California Construction News staff writer
Caltrans and the City of Oakland have been awarded $680,000 to find ways to reconnect communities divided by transportation infrastructure along Interstate 980. The project is one of five in California to receive a first-of-its-kind Reconnecting Communities Pilot Program grant as part of the federal infrastructure investment and jobs act, also known as the Bipartisan Infrastructure Law.
The I-980 corridor, completed in 1985, divides disadvantaged communities in West Oakland from downtown Oakland and is a barrier to travel and economic opportunities between these communities.
“We are excited to see five California projects receive funding as part of the U.S. Department of Transportation’s first reconnecting communities pilot project grant awards, including this project in Oakland,” said Toks Omishakin, California State Transportation Agency Secretary.
“These awards, coupled with the forthcoming $150 million state investment for a parallel Highways to Boulevards pilot program, will allow California neighborhoods divided by transportation infrastructure – particularly communities of color – to take steps to remove literal barriers to opportunity and begin making up for past harms.”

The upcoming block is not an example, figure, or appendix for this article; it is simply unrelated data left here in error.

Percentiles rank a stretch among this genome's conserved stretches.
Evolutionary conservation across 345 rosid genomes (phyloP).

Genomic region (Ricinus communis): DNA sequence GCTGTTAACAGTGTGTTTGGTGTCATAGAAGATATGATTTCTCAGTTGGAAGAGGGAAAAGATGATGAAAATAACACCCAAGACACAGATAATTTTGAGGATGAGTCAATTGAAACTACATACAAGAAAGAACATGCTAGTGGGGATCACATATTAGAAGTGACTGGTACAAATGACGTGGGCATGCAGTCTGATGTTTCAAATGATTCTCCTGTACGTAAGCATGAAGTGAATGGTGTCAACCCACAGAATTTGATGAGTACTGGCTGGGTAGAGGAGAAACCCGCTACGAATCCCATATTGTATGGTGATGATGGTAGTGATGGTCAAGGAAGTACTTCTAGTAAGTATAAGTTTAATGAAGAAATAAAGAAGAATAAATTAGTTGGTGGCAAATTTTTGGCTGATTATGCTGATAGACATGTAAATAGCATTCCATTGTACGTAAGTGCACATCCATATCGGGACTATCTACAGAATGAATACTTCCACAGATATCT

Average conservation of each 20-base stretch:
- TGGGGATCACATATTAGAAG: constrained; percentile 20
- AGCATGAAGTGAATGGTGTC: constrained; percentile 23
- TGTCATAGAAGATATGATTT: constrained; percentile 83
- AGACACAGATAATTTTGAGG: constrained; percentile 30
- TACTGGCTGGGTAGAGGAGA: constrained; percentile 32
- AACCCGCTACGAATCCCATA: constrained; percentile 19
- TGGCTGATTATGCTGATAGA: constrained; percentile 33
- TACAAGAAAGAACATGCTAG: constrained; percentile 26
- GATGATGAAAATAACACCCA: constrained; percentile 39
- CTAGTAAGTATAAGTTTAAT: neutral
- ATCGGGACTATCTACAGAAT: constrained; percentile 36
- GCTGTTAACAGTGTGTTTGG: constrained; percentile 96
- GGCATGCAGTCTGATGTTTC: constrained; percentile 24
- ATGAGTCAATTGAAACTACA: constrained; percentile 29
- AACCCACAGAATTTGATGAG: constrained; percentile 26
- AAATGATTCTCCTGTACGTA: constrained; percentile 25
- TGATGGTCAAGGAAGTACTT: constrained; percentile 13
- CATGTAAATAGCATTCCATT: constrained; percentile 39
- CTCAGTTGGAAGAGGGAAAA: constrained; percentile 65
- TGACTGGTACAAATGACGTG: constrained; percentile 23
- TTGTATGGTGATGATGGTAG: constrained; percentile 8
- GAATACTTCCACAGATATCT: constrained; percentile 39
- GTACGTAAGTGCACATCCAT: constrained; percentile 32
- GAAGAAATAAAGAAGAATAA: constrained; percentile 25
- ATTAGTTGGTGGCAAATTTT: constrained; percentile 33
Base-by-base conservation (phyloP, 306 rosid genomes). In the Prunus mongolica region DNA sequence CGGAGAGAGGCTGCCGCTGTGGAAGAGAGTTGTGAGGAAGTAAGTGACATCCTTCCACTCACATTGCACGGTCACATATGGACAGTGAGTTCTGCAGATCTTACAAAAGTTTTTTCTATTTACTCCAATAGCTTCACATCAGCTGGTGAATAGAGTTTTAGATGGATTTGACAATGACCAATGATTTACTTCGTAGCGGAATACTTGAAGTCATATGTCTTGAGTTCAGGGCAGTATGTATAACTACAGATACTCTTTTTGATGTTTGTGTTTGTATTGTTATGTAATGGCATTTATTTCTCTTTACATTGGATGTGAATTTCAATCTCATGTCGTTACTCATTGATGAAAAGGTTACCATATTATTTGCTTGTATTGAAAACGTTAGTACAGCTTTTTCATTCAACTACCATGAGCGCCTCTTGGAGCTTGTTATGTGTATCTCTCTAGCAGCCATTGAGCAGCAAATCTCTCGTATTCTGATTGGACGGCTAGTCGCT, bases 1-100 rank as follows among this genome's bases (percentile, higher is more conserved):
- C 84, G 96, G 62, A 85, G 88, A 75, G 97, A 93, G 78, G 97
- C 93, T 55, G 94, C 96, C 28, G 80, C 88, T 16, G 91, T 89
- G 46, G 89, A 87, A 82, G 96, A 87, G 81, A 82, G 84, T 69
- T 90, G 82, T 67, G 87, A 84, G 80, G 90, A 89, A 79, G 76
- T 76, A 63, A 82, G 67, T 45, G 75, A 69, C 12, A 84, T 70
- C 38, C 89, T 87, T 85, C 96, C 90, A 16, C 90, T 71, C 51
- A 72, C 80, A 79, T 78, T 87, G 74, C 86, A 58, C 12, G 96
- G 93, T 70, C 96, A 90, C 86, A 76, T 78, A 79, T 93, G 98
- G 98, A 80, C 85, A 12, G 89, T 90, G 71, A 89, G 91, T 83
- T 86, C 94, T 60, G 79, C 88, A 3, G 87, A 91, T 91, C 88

“Reconnecting communities divided by transportation infrastructure is a historic step toward addressing injustices that tore apart neighborhoods, especially in communities of color,” said Tony Tavares, Caltrans director. “This is another example of how historic levels of federal and state transportation infrastructure funding is directly benefiting communities throughout California.”
Other California projects receiving funding include:
- $30 million for the City of Long Beach to reconfigure West Shoreline Drive to remove a roadway barrier and improve access and connectivity between Downtown Long Beach and public open space.
- $2 million for the City of Pasadena to support the study of transportation and land use needs related to the future redevelopment of the I-710 “northern stub” that was recently transferred to the city.
- $2 million for the City of San Jose to assess the feasibility and conceptual designs for converting Monterey Road from a highway to a “complete street” safe for all road users.
- $600,000 for the City of Fresno to support planning activities for a pedestrian bridge that crosses State Route 99 and connects Parkway Drive and Roeding Park, primarily serving the Jane Addams Neighborhood.